All this can’t be achieved without the complete collaboration of the doctors used by the hospitals. Hospitals in the united states form company joint ventures with their own physicians (PHO – Physicians Hospital Organizations). They profit together from the execution of reforms and from the rise of productivity. It’s projected that productivity now is 40% less in the public sector than from the private one. This is a dubious quote: the individual populations are distinct (sicker people in the public sector). But even though the figure is wrong – the character is: public hospitals are less efficient.
They are less efficient because of archaic scheduling of patient-doctor appointments, laboratory tests and surgeries, because of obsolete or non invasive information systems, due to long turnaround times and due to redundant laboratory tests and medical procedures. The support – that exists in private hospitals – from additional (clinical and nonclinical) employees is absent because of complex labour rules and job descriptions imposed from the unions. The majority of the doctors have broken loyalties Hospital Urgencias Medicas between the medical schools where they teach and the a variety of hospital affiliates.
They would often overlook that the voluntary affiliates and contribute more to the esteemed ones. Public hospitals might, consequently, be well advised to hire new staff, not from medical schools, discuss risks with its physicians through joint ventures, sign contracts with pay according to productivity and put doctors in the governing boards. In general, the hospitals must shrink and re-engineer the work force. About half the funding is generally spent on labor costs in hospitals – and over 70 percent in people ones. It’s no good to reduce the work force through natural attrition, mass layoffs, or severance incentives. These are”blind”, nondiscriminating steps that influence the quality of the care offered by the hospital. When compounded by work rules, seniority systems, job name structures and skewed grievance processes – that the situation can become completely out of control.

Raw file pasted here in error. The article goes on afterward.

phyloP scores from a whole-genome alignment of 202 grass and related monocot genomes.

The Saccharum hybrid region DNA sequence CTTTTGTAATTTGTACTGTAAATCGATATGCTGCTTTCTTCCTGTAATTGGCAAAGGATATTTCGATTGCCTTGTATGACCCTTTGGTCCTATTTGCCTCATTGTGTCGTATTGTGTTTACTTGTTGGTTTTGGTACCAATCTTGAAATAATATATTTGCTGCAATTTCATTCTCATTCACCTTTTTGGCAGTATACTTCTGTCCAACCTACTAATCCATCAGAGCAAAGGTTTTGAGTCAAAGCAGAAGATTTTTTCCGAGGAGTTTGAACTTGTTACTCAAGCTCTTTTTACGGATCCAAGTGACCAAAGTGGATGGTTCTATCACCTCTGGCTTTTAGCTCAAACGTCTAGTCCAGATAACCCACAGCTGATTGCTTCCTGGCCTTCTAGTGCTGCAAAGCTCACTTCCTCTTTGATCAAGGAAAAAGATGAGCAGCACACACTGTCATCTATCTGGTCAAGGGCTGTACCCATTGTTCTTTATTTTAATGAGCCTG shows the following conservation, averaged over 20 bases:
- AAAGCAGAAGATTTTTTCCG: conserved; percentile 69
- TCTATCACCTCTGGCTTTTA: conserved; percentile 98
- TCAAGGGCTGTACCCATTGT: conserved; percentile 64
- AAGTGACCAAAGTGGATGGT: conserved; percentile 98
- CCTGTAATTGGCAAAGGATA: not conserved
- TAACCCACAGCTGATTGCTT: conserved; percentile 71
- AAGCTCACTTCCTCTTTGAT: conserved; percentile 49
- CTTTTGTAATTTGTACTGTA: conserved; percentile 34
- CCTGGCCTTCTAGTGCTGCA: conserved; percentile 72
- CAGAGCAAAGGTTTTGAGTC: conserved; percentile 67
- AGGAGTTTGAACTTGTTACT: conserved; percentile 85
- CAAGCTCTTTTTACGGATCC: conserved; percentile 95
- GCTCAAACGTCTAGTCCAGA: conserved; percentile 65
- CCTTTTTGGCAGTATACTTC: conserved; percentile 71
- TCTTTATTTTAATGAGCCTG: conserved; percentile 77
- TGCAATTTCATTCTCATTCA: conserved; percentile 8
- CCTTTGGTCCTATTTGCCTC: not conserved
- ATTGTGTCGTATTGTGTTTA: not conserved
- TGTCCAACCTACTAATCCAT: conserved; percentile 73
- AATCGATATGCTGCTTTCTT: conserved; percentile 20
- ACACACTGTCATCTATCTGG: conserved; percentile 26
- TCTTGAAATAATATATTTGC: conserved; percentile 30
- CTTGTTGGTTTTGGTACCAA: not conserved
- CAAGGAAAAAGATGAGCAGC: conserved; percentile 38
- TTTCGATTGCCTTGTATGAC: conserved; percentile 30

The authorities must contribute its own part. Public hospitals cannot comply or compete with the demands of national, publicly traded HMOs with political clout and the capability to raise funds to finance hyper-sophisticated advertising. Public policy must be written to encourage”safety net” institutions. They have to be permitted to organize their own MCOs (Managed Care Organizations of individuals ), to insure patients and to advertise their services directly to groups of potential consumers. This way they’ll save the 20% commission that they are paying HMOs currently. Should they become more effective and reduce utilization, they will absorb the full benefits, rather than ceding them to contracting groups of individuals and insurance companies or to the government’s medical insurance programs. The hospitals will thus be able to construct their own networks of suppliers and discuss their risks with their physicians or with the insurance firms as best suits their aim.